secure. There is but little forage in this country, and we have eastern what little there was, so you will fare badly for forage here. We cut loose to-morrow from connection with you."
General Tillson also says that his trains will be up this p. m. (March 30), and that he will start early to-morrow a. m. General Stoneman's letter was detach Boone, N. C., where he arrived March 28, 12 m. The next day he would pass out of the mountains with his cavalry on the grand raid. The work on the railroad progresses rapidly. The railroad bridge will be completed to-morrow. The track layers will commence to lay the iron to-morrow on the track.
April 2.- 1 p. m., Conrad's brigade of the Second Division has just arrived at Bull's Gap. All of the troops of the corps are now in the vicinity of Bull's Gap and all of the transportation except that of Conrad's brigade. 2 p. m., a messenger came through from General Tillson-just in. General Tillson sent word to General Stanley that he has reliable information that General Early is in command in place of General Echols; that he was at Bristol last Saturday and went back to Abingdon; that a portion of his force has game down the road from Lynchburg. The enemy report Early in heavy force, but this is not believed. The rebel general Vaughn was at Bristol a few days ago with a large body of well-mounted cavalry. About 150 guerrillas are between this place and General Tillson's command. Reliable Union men that 400 well-mounted cavalry have been left in East Tennessee with orders to interrupt railroad communication as often and as thoroughly as possible. General Tillson will reach his destination in the mountain passes to-morrow.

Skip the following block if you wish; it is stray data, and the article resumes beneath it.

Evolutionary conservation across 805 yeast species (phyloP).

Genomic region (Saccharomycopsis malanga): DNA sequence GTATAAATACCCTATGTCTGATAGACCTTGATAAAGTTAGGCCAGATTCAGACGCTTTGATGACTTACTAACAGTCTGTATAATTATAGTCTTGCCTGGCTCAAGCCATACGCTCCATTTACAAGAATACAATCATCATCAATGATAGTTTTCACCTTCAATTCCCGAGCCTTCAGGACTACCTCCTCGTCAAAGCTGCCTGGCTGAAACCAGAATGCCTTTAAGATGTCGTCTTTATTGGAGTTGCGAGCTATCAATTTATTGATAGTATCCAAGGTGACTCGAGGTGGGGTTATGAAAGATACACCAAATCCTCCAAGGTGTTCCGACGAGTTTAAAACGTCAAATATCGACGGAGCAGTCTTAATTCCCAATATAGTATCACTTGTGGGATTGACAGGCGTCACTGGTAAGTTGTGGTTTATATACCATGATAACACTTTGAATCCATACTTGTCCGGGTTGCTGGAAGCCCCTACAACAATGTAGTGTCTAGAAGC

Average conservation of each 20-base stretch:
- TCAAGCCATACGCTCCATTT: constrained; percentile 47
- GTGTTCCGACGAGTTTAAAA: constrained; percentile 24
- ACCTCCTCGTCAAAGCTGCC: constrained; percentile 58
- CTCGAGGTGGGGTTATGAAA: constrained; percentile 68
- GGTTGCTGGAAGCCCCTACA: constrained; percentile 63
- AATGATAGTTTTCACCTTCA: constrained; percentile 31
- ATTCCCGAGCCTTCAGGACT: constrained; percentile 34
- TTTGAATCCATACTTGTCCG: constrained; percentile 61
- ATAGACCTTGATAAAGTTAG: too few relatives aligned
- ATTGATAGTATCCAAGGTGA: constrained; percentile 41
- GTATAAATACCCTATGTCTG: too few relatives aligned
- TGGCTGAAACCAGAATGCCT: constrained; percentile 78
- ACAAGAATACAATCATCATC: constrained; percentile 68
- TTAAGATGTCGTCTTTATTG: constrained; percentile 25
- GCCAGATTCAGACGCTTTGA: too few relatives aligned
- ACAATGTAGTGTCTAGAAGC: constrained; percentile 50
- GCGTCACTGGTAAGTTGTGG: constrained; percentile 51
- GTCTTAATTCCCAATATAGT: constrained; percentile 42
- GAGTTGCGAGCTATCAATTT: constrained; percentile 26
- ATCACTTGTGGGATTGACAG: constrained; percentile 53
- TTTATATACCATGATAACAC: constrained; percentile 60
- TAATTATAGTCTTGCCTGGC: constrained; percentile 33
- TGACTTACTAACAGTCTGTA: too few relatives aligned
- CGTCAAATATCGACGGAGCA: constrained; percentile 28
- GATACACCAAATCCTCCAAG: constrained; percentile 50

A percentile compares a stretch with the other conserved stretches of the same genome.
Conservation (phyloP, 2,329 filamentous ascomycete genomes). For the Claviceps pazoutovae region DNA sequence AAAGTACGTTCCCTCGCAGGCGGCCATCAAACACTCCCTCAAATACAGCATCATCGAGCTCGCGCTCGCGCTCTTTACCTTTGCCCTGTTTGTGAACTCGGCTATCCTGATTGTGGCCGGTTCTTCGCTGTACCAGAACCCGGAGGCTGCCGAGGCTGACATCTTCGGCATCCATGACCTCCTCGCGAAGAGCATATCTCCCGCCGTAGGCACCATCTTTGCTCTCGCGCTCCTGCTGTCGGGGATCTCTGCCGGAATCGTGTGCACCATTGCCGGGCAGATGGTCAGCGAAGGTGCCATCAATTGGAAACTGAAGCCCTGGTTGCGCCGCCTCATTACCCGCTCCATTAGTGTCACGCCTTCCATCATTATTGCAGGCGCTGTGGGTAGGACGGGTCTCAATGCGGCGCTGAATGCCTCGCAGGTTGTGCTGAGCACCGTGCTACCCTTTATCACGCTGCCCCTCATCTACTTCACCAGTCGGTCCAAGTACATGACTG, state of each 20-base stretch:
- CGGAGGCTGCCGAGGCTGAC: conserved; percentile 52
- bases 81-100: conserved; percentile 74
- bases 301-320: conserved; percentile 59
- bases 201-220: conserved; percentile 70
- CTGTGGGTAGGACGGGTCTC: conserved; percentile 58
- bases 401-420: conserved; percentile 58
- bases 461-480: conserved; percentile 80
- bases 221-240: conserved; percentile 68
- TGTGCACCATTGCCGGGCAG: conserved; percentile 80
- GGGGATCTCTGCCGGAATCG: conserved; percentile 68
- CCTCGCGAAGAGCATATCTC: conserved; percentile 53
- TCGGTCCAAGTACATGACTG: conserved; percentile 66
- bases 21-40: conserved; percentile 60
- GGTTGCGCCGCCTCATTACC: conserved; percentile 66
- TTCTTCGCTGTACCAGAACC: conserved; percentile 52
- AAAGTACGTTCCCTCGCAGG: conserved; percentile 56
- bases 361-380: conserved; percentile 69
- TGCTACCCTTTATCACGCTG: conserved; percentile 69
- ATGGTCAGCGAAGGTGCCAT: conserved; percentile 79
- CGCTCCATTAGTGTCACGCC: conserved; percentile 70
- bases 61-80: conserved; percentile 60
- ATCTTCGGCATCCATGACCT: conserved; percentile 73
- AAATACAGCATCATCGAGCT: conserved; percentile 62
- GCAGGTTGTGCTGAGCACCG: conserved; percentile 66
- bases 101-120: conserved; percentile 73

April 3.-1 a. m., received dispatch from Colonel Bates, commanding the regiment sent from the First Division to Greeneville, stating that the rebel cavalry (supposed to be scouting parties) was within two miles of that place, and he asks for a company of cavalry patrols. We have no cavalry and can send none. 8 a. m., telegraphed to General Thomas that a bridge of the corps would be sent to Asheville, N. C., about sixty-five miles distant, as a grand scouting party, to see what is there and to operate in favor of General Stoneman; also informed General Thomas of the fact that there are many small scouting parties of rebel cavalry in this part of East Tennessee, and asked him for some cavalry to drive them out. 9 a. m., directed General Elliott to move his division (Second) to Blue Springs, about seven miles east of this place on the road to Greenville; to take eight days' rations and to assist the telegraph party and railroad construction party in getting out poles, ties, timber for bridges, &c.; to start to-morrow at 6 a. m. 9 a. m., directed the Artillery Brigade of the corps to move to Blue Springs at daylight to-morrow. 10 a. m., ordered General Kimball to send Kirby's brigade to Asheville to-morrow, with ten day's rations and forage. Lieutenant-Colonel Greenwood, assistant inspector-general, and Major Steele, aide-de-camp, of the staff, will accompany the expedition, to start this p. m. 2 p. m., Kirby's brigade starts for Asheville, N. C. 2 p. m. received dispatch from General Thomas, announcing the glorious news of the capture of Richmond and Petersburg and of the retreat of Lee. 4 p. m., received dispatch from Major-General Thomas, as follows:
NASHVILLE, April 3, 1865-2.30 p. m.
Keep yourself well informed of the movements of the enemy. He may possibly attempt to escape by way of East Tennessee. If so I wish to know of his movements at earliest possible moment.
G. H. THOMAS,